Sometime during the first half of the 1700s, a spring of fresh water between Baxter and Mulberry streets began to attract popular attention. The water was so popular for the making of tea that it was known as the Tea Water Pump. It became a regular landmark and is shown on maps and referenced in real estate deeds of the time. Other tea water pumps were located on Chatham Street and at Knapp’s spring near Tenth Avenue and Fourteenth Street.
The first mention of the Tea Water Spring appeared in the diary of Professor Kalm, a learned and observant man who visited the City in 1748. He wrote,
There is no good water to be met with in the town itself; but at a little distance there is a large spring of good water, which the inhabitants take for their tea and for the use of the kitchen.
Shortly before the Revolution, the Tea Water Spring and its vicinity were made into a fashionable resort. A high pump with a prodigiously long handle was erected over the spring, and the grounds around it were laid out in ornamental fashion. The popular retreat became known as Tea Water Pump Garden.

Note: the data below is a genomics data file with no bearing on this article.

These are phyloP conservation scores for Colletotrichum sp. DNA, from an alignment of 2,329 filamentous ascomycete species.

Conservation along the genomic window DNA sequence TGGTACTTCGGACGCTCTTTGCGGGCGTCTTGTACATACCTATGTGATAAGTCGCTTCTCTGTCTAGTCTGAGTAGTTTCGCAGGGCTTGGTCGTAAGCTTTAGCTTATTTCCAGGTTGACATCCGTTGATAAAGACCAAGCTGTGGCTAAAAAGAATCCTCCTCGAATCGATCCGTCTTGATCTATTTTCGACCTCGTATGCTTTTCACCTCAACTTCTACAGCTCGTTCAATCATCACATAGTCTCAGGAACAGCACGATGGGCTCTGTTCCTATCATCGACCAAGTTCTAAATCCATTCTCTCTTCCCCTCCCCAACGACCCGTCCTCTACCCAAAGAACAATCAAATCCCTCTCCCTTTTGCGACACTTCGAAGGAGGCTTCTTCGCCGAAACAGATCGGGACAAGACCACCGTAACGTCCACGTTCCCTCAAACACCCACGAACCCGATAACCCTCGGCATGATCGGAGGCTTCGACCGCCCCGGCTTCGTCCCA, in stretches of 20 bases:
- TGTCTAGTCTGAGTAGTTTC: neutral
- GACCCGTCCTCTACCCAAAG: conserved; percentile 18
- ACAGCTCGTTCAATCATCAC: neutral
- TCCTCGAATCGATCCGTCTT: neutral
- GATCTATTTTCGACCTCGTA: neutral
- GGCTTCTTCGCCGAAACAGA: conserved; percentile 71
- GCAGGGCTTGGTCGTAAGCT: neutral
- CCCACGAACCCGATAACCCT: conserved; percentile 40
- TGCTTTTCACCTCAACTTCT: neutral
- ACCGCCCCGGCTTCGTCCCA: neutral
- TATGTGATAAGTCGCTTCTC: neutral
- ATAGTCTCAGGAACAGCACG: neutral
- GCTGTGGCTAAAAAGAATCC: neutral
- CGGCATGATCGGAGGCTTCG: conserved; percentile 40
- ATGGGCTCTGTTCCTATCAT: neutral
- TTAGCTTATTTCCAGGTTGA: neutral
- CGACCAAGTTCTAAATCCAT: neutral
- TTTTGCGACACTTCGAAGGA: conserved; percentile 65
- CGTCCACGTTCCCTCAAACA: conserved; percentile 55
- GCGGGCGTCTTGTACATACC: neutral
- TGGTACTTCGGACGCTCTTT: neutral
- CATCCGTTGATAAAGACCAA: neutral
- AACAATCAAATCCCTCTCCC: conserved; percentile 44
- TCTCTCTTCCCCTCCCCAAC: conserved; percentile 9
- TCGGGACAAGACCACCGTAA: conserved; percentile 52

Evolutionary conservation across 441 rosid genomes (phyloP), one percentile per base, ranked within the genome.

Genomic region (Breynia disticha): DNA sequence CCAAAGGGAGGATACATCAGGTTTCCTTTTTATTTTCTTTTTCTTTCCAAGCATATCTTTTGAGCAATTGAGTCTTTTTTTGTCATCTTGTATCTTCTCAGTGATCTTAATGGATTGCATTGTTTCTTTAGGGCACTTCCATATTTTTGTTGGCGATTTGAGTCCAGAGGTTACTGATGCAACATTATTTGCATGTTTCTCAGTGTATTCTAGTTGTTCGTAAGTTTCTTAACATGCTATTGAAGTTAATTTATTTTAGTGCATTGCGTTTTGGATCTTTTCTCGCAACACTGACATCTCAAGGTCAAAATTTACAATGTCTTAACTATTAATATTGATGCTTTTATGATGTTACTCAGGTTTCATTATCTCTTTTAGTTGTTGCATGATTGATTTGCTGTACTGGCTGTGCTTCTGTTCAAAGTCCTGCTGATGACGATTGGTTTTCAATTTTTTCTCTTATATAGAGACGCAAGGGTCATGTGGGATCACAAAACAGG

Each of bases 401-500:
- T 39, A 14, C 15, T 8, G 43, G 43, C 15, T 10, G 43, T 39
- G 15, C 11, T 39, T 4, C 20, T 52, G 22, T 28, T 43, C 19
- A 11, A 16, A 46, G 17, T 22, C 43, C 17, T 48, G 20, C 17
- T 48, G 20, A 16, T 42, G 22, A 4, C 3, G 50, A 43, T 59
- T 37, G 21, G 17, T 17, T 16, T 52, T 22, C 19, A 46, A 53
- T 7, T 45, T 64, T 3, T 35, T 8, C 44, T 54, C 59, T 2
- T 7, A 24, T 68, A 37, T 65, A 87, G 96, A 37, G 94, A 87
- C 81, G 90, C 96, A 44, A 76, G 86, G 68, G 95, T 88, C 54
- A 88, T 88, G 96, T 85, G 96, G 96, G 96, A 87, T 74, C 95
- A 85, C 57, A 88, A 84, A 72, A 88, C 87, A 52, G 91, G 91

The tea water from this source was so popular that it was barreled and delivered around town in carts. The distributors of this water were called “tea water men.” They would ply the streets and cry out “Tea water! Tea water! Come out and get your tea water!” These door-to-door sales carts became so numerous that they became an impediment to traffic until, on June 16, 1757, the Common Council passed “A Law for the Regulating of Tea Water Men in the City of New York.”
By 1797, the giant pump projecting over the sidewalk and into the street, along with the continuous queue of horse drawn carts, caused such congestion that a petition for the abatement of the nuisance was presented to the City Council.